Chimamanda Adichie was once complimented for not using difficult words in her stories — for writing in ‘simple’ English. She laughed her watermelon laugh and said ‘Thank you very much but that’s probably because I don’t know difficult words.’ I like to imagine that the interviewer bit their tongue and did not recover.
Reading Americanah was patting that low grumble in my stomach that is hungry to have written, never to write. It was feeling grateful for Adichie and her ‘simple’ words that brought me Ifemelu, the writer who came into being because she started blogging. It was regarding Ifemelu with a sense of wonder and being in awe of her pauses that allowed her quiet, ceaseless moments of self-respect. And then it was feeling happy for seven years of rumlolarum.com.
Race and Caste are so much the same and so much not. Reading about race is reading about caste and yet there seem to be so many Indians who are more comfortable talking about racism than caste. They don’t know caste, they don’t see caste, they say.
Ifemelu after she returns from America, says that she stopped being Black when the plane touched down in Lagos. Babasaheb said he’d forgotten he was an untouchable in America and that he became one again when he landed in India. I thought of Rajini Krish who wrote about his first time on a plane, and how he described the view from the window as ‘full white, full silence, full powerful, full myth.’ I thought of his struggle, and what he was thinking moments before he took his life.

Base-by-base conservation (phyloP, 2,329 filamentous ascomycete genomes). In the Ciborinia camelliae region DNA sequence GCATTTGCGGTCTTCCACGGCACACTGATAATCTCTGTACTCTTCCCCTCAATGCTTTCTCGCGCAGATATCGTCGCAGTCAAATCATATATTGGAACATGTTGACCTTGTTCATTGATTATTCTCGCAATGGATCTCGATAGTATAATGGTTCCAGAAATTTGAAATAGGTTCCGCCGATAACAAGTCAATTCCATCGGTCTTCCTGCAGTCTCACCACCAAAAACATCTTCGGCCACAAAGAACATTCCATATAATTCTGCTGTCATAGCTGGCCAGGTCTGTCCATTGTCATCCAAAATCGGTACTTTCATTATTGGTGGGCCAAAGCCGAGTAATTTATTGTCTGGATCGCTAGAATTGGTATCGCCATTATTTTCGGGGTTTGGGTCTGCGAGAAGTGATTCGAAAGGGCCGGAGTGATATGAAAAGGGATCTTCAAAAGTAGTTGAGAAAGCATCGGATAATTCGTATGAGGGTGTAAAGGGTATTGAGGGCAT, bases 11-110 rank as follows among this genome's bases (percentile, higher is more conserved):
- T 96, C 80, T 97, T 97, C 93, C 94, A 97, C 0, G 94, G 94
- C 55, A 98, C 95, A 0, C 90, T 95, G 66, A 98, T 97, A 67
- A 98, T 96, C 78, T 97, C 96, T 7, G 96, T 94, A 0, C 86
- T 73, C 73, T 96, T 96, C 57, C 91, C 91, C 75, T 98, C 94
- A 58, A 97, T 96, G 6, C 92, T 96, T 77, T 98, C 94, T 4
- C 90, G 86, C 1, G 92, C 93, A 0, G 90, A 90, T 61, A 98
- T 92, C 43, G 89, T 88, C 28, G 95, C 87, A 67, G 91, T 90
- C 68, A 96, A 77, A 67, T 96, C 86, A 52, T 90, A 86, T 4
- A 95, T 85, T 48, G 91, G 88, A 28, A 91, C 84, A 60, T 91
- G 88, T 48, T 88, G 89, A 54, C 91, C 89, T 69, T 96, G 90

I thought about Isidore from Togo whom I met last year at an internship program in Seattle. I thought of his hands as he beat his chest with them one day, demonstrating how wildly his heart leaps everytime he tries to speak in class. How I wanted to grab his hands, slow them down and say me too. I thought of Sandra Cisneros’ Salvador whose name the teacher cannot remember. I thought of how dense must someone be to not see the loneliness of others.
In these stories, and in others, I have always yearned to find the perfect sentences to begin writing. But I’m afraid my words aren’t perfect and I’m hungry to make them perfect. What an odd demand it is no? To write perfect about things that aren’t.